Textpraxis #16 Cover

Textpraxis # 16

1.2019

In this issue, Christina Glinik and Elmar Lenhart investigate writing scenes in Josef Winkler’s Domra. Sandra Folie discusses new world literature through the lens of intersectionality, while Stefan Tomasek discusses the museal presentation of the Song of the Nibelungs. 

Theories of Literary Study
ChristinaGlinikElmarLenhart
Josef Winklers »Domra« aus textgenetischer Perspektive

The vast extend of archived material from Josef Winkler's 1996 novel Domra gives researchers another opportunity to apply the methods of the critique génétique. This paper focuses on two passages of the novel in its eight handwritten and typographic versions. These versions are analysed by means of close reading. We intend to show that an increase of fictionalisation of the autobiographical substrate can be identified in Josef Winkler’s creative writing process, especially in writing scenes (Schreib-Szenen). The paper takes on the perspective of autobiographical research but is also located at the intersection between writing process research and writing scene research.

Literature and Society
SandraFolie
An Intersectional Perspective on »New World Literature«

In recent years, feminist, queer, and postcolonial literary critics and activists have demonstrated that neither the literary market nor literary studies are free of class, ethnic, gender, national, racial, and other prejudices. With a view to the literary market, this article will identify so-called »inner and outer gatekeepers« to explore to what extent Euro- and Androcentrism are still present in current world literature discourses. Against the backdrop of White men’s dominance in the field of »old« world literature, it will examine whether »new« world literature is by implication a »Black female affair«.

Literary Studies and Praxis
StefanTomasek
Kriemhild und das Nibelungenmuseum in Worms

Taking the example of the Museum for the Song of the Nibelungs in Worms as a case study, Stefan Tomasek examines the museum presentation of the Song of the Nibelungs. The article is questioning the assumption that popular mediators are more effective in transferring knowledge about Middle High texts than the actual text reading can be. This can, in part, be exampled by the fact that in the Wormser museum the Nibelungenlied is presented as a text in a three-dimensional space. Relevant are thus the spatial arrangement of exhibits, the didactic control of the recipients and the transmission of textual knowledge. The article discussed in detail which parts of the Song of the Nibelungs are (re-)told in the museum and how the relation of the newly narrated text to the medieval textual tradition is shaped; moreover, it shows how and on which levels of mediation the (new) text is presented in the museum.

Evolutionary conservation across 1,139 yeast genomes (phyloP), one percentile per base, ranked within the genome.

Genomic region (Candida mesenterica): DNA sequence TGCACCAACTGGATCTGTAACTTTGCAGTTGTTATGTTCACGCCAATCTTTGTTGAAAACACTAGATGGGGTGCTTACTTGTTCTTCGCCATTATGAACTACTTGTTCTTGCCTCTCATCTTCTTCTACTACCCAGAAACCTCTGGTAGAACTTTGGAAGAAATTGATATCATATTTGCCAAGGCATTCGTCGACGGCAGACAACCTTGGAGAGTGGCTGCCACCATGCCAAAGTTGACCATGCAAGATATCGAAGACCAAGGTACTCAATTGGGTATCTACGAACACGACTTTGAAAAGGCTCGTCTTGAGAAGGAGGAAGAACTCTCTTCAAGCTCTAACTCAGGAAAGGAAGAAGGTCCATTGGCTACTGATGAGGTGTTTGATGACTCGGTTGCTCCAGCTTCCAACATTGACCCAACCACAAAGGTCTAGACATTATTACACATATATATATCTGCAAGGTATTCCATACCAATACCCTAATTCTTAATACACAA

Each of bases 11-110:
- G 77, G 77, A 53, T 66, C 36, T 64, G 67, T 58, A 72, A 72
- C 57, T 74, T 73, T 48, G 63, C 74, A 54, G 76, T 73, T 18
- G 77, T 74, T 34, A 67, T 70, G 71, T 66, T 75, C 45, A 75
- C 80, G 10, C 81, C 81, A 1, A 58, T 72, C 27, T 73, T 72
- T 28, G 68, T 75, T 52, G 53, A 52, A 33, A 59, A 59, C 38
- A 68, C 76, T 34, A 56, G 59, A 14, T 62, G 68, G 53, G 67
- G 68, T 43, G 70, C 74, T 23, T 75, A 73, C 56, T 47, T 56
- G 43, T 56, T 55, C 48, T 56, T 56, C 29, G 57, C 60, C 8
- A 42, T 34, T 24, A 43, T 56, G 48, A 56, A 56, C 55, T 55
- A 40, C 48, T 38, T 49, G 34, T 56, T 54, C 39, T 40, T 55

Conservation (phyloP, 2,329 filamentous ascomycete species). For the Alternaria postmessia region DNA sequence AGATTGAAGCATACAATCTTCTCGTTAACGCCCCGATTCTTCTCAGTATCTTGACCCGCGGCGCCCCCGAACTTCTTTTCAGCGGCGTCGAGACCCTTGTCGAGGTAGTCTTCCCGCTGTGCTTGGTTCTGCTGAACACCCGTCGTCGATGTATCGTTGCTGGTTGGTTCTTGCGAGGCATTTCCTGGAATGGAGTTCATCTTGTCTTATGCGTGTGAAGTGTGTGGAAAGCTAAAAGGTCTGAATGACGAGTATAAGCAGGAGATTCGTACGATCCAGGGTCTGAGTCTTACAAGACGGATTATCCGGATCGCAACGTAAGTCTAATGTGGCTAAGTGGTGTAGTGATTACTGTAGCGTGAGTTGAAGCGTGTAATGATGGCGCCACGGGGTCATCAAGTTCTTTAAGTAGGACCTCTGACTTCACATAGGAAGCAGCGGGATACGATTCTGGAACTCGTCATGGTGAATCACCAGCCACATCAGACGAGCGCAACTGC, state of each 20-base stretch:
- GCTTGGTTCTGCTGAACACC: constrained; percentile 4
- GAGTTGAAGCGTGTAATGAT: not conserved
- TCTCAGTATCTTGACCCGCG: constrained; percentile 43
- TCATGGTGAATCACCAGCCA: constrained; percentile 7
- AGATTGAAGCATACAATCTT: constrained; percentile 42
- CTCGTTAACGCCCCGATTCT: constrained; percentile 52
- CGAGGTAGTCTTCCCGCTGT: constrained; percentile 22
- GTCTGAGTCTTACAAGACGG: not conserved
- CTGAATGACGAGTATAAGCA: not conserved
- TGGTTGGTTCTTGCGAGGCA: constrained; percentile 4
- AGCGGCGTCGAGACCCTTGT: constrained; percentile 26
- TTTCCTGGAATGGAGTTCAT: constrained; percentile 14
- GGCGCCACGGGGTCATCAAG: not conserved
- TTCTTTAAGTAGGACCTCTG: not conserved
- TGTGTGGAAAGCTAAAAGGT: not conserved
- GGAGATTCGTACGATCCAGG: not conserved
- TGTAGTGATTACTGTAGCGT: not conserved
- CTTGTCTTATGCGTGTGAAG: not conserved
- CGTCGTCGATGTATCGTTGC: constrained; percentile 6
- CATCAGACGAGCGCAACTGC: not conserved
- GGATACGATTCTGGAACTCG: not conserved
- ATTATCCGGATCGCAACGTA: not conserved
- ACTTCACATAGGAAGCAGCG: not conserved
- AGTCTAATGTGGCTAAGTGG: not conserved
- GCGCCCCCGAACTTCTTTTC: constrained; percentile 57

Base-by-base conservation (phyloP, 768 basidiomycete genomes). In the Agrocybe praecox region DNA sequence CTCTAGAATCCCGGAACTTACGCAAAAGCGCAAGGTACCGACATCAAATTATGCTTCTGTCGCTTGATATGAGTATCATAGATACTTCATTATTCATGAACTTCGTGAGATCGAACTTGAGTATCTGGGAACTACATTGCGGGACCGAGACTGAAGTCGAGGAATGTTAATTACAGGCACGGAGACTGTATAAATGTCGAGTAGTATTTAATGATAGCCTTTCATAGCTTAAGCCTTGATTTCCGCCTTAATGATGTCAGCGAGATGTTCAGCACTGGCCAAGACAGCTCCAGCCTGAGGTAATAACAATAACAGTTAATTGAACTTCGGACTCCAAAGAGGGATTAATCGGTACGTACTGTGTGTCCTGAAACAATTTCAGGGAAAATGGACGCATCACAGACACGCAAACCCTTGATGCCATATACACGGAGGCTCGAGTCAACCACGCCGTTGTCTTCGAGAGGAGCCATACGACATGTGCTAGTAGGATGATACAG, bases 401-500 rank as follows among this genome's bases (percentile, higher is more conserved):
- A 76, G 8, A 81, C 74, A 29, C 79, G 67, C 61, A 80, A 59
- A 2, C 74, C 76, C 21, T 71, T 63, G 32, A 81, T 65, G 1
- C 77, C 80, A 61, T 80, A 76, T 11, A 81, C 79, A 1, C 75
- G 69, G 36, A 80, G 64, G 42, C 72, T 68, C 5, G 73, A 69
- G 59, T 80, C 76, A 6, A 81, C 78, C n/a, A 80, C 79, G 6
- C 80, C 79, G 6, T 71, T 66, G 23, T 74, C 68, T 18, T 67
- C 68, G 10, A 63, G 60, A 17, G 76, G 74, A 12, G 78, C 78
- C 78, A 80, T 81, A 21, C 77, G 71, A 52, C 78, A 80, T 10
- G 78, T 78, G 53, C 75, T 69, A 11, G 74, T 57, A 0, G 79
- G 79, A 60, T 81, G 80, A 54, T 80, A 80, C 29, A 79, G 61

Editorial

In issue #16 of Textpraxis. Digital Journal for Philology, Christina Glinik and Elmar Lenhart use Josef Winkler´s Domra to discusses possibilities of presenting the writing process in prose while demonstrating that the materialities in Domra enable a modeling of the literary writing process. In her article, Sandra Folie argues that neither the literary market nor literary studies are free of class, ethnic, gender, national, racial, and other prejudices. She identifies so-called »inner and outer gatekeepers« to explore to what extent Euro- and Androcentrism are still present in current world literature discourses. Moreover, Stefan Tomasek examines museal presentation and (re-)telling of the Song of the Nibelungs to investigate how the relation of the newly narrated text to the medieval textual tradition is shaped. 

 

Many thanks go to our external reviewers Theo D’haen from Leuven, Kerstin Klein from Lübeck, and Davide Giuriato from Zurich, for editing and providing critiques to our authors. Many thanks for your time and efforts! 

With this issue, three of our long-term members unfortunately leave the editorial team: Julia Albers, Kerstin Mertenskötter, and Elisabeth Zimmermann. All three contributed decisively and with great engagement to the conception and successful implementation of »Textpraxis« for many years. We would like to thank all of them for their efforts, and we wish them all the best and much success in their future endeavors! 
At the same time, we are happy to welcome Aaron Carpenter (German Studies, WWU Münster), Akshay Chavan (Postcolonial Studies, WWU Münster) as well as Christina Becher (German Studies, University of Cologne) to the editorial board.  

 

We hope that you will enjoy reading this issue of Textpraxis, and as always, encourage you to submit response articles or provide comments to the newly published articles. 

 

Your Textpraxis Editorial Team 

Imprint

Textpraxis#16 (1.2019) was published on May 1, 2019.  

 

Editorial Team: 

Sona Arasteh-Roodsary 
Ina Batzke 
Christina Becher 
Aaron Carpenter 
Akshay Chavan 
Lea Espinoza Garrido 
Thomas Kater 
Kerstin Mertenskötter 
Laura Reiling 
Janneke Schoene 
Levke Teßmann 
Elisabeth Zimmermann 

 

Reviewers: 

 

Prof. Dr. Theo D’haen (Leuven) 
Prof. Dr. Davide Giuriato (Zurich) 

Kerstin Klein (Lübeck) 

 

Cover: Felicia Dürbusch 

ISSN 2191-8236